For the new league, counties should have as much flexibility as possible in planning their fixtures. Neighbouring counties should come to their own arrangements and if they were willing to give some other night of the week a go then they should be encouraged, rather restricted with the type of interference which surfaced when Dublin tried to have their league match with Mayo on a Friday night.

There are some counties which would see a Friday night match as a great chance for promoting the game; they could flood the secondary schools with free tickets, have some lively half-time entertainment and create a noisy atmosphere. Young people may go then when they won't go at weekends as they have study, matches of their own or are travelling back to college on Sunday afternoon.

The other big attraction on Sundays is the fact that there is usually a huge array of high-quality sport on TV, including live GAA matches. Add in racing, soccer, rugby and there are lots of good reasons for putting the feet up, particularly if Saturday night was a late one and the funds are low.

Now of course there may be issues of counties far from Dublin which have many of their team working in the capital, but with the road network nowadays most places are accessible within a couple of hours. That is why counties in the east should be the first to push the boat out on this one, the logistics are much easier here and in Ulster where counties have tried very successfully to increase crowd sizes at McKenna Cup games with special packages and using different nights of the week to play matches.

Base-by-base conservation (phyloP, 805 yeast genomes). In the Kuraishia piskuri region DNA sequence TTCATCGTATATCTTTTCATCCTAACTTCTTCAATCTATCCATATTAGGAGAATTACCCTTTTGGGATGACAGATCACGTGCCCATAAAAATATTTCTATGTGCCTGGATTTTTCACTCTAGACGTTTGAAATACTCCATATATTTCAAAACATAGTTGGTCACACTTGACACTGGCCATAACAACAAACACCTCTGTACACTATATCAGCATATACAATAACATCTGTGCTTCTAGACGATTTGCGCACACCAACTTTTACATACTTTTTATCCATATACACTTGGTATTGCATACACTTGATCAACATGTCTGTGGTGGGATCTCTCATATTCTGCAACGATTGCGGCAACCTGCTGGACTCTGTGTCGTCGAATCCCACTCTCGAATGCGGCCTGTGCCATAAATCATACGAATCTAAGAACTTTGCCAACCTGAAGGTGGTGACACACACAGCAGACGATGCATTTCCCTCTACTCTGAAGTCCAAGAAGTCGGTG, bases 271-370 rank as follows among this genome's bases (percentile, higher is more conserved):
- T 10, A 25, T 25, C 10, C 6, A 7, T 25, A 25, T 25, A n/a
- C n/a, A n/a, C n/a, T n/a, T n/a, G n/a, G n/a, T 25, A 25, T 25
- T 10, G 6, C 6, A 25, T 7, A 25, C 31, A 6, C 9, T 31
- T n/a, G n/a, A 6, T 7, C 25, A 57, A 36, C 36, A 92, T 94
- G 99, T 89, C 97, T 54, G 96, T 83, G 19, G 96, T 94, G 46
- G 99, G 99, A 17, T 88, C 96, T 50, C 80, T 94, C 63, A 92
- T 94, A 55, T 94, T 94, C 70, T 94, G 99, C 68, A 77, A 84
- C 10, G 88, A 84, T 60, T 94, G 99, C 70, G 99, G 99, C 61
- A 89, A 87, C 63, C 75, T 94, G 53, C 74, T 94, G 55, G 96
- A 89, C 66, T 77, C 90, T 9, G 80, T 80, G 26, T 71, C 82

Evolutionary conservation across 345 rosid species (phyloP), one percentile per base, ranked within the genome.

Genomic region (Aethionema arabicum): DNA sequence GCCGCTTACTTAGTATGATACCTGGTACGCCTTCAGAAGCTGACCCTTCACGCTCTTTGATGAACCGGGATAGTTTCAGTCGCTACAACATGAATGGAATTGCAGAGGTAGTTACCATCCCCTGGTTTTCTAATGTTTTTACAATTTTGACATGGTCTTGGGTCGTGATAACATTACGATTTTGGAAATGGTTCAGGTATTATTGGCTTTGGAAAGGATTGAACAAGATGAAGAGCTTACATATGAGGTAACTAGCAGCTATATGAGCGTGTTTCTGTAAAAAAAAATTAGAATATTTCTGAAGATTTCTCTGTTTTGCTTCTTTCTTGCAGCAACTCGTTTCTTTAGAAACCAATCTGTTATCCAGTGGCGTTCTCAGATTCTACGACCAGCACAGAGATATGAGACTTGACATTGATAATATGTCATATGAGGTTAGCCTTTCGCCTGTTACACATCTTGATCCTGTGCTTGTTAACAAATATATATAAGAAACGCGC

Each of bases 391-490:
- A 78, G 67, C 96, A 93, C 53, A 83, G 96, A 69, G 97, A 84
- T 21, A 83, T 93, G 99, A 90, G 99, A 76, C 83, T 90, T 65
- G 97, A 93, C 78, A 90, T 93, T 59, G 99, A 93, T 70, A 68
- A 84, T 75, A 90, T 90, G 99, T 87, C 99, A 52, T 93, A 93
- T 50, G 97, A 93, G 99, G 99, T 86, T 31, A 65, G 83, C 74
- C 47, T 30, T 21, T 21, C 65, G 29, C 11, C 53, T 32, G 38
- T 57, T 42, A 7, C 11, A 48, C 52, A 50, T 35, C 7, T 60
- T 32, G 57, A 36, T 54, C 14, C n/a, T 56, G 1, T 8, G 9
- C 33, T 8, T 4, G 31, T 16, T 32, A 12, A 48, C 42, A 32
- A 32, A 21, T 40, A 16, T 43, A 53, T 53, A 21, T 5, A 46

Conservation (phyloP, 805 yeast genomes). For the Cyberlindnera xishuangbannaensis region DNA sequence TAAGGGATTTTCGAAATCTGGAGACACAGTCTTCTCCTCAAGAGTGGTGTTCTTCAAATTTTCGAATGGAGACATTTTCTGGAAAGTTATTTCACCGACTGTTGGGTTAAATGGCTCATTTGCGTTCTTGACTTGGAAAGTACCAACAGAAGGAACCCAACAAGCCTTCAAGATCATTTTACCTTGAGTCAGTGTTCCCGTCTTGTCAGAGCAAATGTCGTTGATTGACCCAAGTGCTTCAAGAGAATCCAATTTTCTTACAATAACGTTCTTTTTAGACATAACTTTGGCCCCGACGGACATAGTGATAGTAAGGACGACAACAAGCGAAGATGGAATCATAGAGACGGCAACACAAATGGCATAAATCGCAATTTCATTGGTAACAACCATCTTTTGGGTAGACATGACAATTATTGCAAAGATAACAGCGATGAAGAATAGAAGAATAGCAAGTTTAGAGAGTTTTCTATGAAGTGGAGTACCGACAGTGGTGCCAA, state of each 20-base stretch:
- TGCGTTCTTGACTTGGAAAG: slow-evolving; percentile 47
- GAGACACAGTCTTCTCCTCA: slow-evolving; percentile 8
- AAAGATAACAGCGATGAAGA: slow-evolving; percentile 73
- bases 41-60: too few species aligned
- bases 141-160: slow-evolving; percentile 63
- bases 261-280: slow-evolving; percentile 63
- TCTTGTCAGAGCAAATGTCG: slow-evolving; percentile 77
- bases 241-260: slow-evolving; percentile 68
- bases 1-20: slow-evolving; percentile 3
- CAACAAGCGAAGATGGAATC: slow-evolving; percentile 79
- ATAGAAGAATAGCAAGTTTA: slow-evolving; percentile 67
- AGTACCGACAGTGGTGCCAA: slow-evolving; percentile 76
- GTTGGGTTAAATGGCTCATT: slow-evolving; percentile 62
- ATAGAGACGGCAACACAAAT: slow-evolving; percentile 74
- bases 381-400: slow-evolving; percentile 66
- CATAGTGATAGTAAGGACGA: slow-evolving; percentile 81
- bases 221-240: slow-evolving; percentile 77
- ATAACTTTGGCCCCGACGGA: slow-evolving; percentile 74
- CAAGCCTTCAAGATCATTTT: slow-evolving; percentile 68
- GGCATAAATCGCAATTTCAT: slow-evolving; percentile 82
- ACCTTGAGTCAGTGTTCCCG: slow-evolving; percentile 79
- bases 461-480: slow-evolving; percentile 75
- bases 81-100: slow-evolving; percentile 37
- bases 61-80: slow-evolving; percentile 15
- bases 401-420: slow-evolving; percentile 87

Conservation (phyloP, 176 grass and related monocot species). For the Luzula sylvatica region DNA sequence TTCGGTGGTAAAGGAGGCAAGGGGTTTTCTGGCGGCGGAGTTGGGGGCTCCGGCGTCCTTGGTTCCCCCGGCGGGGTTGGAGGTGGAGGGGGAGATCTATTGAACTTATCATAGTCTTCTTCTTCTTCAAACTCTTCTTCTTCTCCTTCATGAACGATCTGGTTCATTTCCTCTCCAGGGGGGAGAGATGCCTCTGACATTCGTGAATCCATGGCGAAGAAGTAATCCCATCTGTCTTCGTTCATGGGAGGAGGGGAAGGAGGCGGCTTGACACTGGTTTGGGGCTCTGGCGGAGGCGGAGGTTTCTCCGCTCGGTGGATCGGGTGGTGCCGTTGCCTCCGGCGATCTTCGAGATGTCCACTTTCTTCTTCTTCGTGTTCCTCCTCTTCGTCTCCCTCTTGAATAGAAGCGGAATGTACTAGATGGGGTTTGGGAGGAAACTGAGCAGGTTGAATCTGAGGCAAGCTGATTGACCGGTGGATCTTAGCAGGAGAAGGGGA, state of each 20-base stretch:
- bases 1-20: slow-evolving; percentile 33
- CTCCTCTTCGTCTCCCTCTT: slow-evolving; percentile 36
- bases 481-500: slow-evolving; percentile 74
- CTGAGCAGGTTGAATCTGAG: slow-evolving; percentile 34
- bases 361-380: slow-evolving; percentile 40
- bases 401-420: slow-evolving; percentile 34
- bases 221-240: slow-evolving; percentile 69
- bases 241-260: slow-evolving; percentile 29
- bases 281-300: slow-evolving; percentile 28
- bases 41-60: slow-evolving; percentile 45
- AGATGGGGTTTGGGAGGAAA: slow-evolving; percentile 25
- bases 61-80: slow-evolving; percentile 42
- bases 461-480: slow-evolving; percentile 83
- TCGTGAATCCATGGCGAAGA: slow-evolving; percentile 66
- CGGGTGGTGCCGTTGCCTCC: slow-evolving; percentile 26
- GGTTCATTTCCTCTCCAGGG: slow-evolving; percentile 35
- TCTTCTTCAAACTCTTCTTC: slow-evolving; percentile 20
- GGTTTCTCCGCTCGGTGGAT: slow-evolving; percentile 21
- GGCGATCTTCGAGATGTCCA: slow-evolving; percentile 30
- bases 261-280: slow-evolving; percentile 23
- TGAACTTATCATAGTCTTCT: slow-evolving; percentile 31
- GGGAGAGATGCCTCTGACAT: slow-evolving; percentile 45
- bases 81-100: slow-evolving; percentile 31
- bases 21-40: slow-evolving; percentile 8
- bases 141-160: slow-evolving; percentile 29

Naturally, there are more safety issues with night games but most counties have those under control at this stage, even if it often appears to me that the GAA have to adhere to far more rigid crowd control criteria than anyone else. Perhaps I am missing something here but the issue of bans on crowds standing on grass banks really annoys me. I have watched games on grass banks in Navan for over 40 years and only saw

children having the best of fun. But now they are blocked off by some health and safety edict. It is the height of nonsense and this decree must have been put in place by someone who has no understanding of GAA crowds.

At the same time, Bon Jovi have been the given the go-ahead to play a concert on the grass banks in Slane during the summer with about 80,000 present. It is a great occasion too, but obviously the Electric Picnic concerts, Oxegen and all other outdoor events attract a quiet, refined type of crowd, with no alcohol on board, rather than the wild men who inhabit the grass banks of GAA stadiums. Somebody needs to challenge these stupid, inconsistent rulings which are costing the GAA a fortune.

In the interim, and while this is going on, maybe somebody on the CCCC would show a bit of initiative and put the onus on counties in the league to go and try something different. It might just suit the players, supporters and clubs better while attracting bigger crowds and making more money. Time for our own version of Friday Night Lights.